Our communion visits would begin with prayer. Halfway through the prayer, the “Amen” still waiting, he’d launch into a story. A quarter to half hour later, we’d finish the prayer. Then, we’d begin serving Communion. Halfway through getting the chalice to his lips, he’d start in on the story again. The same story. With the same details. For 15 more minutes.

In the beginning, I tried to gently interrupt him and steer us back to the prayer book. But, once he started the story, the story had to be finished. Sometimes, I’d get us steered back to an unfinished prayer, only to have him start the story again — from the beginning — three seconds later.

Before long, I learned once he started on a story, to just let it go. To let go of my need to be in control. To let go of my schedule and my agenda. And just listen. I learned to just sit, in peace, and to let him drive. His reiterations of those three stories became a time of meditation for me, a time of quiet prayer and presence with Christ, as he recounted his well-worn tales. And always, at the end, we’d say the Lord’s Prayer and share Communion.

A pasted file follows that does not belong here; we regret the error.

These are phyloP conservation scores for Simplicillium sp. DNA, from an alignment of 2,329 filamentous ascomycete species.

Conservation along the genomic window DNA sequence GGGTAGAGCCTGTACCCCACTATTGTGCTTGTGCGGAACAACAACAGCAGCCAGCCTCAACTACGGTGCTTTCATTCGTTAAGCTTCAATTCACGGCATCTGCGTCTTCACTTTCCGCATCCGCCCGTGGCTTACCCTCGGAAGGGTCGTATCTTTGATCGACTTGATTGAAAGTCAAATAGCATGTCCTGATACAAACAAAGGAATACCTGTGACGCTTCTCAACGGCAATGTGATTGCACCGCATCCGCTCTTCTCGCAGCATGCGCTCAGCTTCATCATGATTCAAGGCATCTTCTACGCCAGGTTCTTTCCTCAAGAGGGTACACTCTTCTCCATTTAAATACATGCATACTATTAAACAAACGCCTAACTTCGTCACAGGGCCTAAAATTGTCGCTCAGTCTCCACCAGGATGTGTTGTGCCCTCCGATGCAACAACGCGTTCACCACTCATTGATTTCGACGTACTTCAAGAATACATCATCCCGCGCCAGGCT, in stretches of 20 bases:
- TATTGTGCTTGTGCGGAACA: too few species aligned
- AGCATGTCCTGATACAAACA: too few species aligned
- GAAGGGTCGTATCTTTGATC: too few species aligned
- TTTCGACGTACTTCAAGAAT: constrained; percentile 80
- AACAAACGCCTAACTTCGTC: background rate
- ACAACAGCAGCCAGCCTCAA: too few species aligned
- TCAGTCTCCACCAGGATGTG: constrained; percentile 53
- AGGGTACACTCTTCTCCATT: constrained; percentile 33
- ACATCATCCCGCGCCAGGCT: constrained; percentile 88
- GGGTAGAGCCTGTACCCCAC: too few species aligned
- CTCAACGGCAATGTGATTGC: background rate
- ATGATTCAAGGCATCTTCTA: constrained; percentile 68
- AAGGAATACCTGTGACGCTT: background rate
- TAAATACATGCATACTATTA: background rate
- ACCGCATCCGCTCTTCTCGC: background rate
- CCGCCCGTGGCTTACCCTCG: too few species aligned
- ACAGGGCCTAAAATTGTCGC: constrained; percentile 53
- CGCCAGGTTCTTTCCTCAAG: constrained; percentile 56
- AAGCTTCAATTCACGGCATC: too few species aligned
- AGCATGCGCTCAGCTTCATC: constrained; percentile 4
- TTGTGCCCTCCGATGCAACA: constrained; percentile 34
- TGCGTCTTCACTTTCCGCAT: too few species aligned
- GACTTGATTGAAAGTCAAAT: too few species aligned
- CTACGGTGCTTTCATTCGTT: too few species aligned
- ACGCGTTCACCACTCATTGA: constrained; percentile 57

I’ve learned a great deal about patience in these visits. But, I always felt there was something more to learn. And today, he shared it with me.

Our visit started out as usual. I said a quiet prayer for patience as I approached, and settled in with the anticipation of some quiet, meditative story time. But, the story didn’t come. After I’d set the table for Eucharist we said the Lord’s Prayer, and he sat quietly for a moment, then said, “That’s a good prayer — you can’t go wrong with that one.”